If there’s one thing tour operators selling African travel ask each other a lot it’s “are you a beach or bush baby?” I would know, I went with 9 of them on a recent whirlwind trip to Tanzania, thanks to fastjet and Serena Hotels, and, as it turns out, this is a really polarising question; travel agents really do end up firmly on either side of the fence.
Luckily for Tanzania there really is the best of both worlds on offer. For South Africans, the country tends to get noticed far more for its gorgeous Zanzibar beaches than for what is arguably its even richer treasure chest: the wildlife. Let’s put it into perspective. Some 44% of Tanzania’s area is covered by game parks or wildlife designated areas in some form or another; that’s an area equal to the provinces of Northwest, Limpopo, Mpumalanga, Gauteng and KwaZulu-Natal combined! It has over 20 lakes, 3 of them being Africa’s largest. It also has 20% of Africa’s large mammal population. This East African gem truly is a bush baby’s dream come true.
It was a long, 4 hour drive across Tanzania’s hinterland to Lake Manyara. Setting off from the cheerful Kilimanjaro International Airport amid whirling dust devils we passed through a bustling and surprisingly leafy Arusha in the shadow of Mount Meru. Other than Cape Town or Rio, I don’t know of a city with as striking a backdrop – Meru is a formidable hulk, towering some 3000m above the lush gardens and office blocks of Tanzania’s third largest city.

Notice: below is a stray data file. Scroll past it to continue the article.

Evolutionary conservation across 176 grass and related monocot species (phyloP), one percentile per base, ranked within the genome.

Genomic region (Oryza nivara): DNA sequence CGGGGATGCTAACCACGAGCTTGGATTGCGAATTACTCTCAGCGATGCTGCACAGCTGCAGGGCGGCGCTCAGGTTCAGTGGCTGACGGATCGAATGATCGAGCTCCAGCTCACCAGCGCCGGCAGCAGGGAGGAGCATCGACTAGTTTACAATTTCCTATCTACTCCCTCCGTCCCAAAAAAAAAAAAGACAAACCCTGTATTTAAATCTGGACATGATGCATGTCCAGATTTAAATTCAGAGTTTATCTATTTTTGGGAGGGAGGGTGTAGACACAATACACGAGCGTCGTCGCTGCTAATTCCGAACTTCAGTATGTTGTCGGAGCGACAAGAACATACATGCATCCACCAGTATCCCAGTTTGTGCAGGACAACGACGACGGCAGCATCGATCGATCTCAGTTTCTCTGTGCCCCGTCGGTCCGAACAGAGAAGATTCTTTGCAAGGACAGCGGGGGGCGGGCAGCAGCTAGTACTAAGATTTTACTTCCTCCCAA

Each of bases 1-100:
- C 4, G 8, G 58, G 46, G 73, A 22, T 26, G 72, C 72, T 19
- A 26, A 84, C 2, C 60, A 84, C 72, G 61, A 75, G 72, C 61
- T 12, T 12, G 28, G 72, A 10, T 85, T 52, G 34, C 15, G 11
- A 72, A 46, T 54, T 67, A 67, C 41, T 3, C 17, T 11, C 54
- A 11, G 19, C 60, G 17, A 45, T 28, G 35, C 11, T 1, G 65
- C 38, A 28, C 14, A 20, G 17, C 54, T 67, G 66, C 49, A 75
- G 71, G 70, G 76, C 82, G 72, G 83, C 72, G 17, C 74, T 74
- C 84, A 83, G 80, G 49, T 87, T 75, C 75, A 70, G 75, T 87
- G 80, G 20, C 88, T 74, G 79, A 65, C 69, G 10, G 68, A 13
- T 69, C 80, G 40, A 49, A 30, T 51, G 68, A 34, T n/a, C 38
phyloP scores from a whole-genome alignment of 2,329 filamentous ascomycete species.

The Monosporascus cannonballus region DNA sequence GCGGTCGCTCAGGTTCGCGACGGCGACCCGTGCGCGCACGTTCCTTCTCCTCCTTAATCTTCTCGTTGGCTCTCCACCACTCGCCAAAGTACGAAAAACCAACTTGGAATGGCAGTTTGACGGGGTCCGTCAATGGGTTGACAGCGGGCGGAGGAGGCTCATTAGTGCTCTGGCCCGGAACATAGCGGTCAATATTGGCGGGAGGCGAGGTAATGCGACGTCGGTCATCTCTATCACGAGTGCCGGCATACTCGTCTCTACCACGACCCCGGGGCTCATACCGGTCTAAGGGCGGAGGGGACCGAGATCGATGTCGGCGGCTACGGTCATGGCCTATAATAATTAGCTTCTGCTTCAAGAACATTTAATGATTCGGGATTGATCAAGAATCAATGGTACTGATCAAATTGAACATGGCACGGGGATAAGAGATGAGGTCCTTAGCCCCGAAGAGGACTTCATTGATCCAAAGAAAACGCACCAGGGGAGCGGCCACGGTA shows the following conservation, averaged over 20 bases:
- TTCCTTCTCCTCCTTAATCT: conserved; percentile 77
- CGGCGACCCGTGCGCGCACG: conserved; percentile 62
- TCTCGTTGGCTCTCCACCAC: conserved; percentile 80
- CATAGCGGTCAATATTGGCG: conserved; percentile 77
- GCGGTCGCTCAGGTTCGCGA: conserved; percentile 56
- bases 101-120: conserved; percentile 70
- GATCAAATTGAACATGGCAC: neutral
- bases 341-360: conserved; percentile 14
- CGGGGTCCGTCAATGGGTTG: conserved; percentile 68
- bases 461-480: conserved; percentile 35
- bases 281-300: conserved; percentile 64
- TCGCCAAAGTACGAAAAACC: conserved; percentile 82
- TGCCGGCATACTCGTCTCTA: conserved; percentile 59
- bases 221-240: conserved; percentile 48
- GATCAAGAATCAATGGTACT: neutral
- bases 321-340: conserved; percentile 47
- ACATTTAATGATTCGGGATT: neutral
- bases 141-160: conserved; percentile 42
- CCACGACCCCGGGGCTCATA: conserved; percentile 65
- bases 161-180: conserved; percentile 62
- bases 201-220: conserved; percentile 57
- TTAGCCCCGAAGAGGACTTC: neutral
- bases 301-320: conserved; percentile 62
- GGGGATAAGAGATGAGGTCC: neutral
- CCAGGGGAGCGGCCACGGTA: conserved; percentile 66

From there the scenery changes dramatically within a kilometre or two from fruit orchards, über-neat coffee plantations and flooded rice-paddies to rocky, sandy desert dotted with lonely acacia trees. Every so often there will be a huddle of cattle sheltering under a tree from the harsh sun and two lonely Masai boys, no older than 7, wandering the dry windswept plains following their livestock.
Our guide explained that the Masai, originating in Southern Egypt, have a strict age structure with tasks assigned to each age group. Men in their 30’s and older tend to be elders, ruling on population movements and punishment for crimes. Men in their teens and 20’s tend to be warriors, protecting their clan, while boys from when they can walk until they come of age tend to the cattle. These small kids can cover huge distances each day, barefoot on the desert plains. I couldn’t help thinking how sheltered children in South Africa often are in comparison.
Then the scenery changed again, a lush forest springs up on the left of the road as we rise up from the plain alongside baobab thickets on the right. Up, up we go and then suddenly there it was: the eastern arm of the Rift Valley, a vast basin and a lake flecked with the pink of enormous flocks of flamingos, so large that it disappears into the dusty horizon; we’d arrived at Lake Manyara.
The Lake Manyara Serena Hotel has probably the most spectacular setting of any hotel I’ve ever stayed at. Perched on top of the steep rim of the rift valley, its infinity pool seems to be one with the lake hundreds of meters below. There are perfectly Instagram-worthy vistas from almost anywhere in the hotel and Instagram we certainly did, thanks to the complimentary Wi-Fi all Serena Hotels offer.